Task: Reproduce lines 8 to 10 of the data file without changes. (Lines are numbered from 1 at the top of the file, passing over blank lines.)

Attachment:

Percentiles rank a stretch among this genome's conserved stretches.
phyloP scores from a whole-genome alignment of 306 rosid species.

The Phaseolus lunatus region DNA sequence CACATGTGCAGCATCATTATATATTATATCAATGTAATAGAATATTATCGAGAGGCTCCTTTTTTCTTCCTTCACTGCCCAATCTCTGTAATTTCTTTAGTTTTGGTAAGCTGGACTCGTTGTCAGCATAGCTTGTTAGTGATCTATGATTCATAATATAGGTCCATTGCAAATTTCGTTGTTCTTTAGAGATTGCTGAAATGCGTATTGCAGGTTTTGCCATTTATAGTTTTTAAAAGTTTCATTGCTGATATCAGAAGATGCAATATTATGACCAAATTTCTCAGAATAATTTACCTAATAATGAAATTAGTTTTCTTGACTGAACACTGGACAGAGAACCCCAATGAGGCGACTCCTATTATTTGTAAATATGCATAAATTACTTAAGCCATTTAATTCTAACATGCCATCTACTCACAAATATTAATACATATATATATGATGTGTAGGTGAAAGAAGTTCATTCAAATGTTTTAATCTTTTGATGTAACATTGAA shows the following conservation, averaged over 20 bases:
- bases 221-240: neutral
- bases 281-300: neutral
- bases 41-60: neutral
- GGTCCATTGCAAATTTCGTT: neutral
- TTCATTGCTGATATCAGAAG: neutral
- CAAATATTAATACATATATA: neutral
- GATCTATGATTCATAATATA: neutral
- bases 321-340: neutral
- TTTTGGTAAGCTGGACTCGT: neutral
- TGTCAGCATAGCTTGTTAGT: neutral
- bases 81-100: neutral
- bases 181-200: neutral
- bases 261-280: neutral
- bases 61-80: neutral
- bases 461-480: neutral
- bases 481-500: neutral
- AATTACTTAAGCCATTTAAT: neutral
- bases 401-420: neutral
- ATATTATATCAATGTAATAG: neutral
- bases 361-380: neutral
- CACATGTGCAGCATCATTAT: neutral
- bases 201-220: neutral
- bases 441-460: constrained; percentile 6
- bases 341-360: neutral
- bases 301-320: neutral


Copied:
- TTCATTGCTGATATCAGAAG: neutral
- CAAATATTAATACATATATA: neutral
- GATCTATGATTCATAATATA: neutral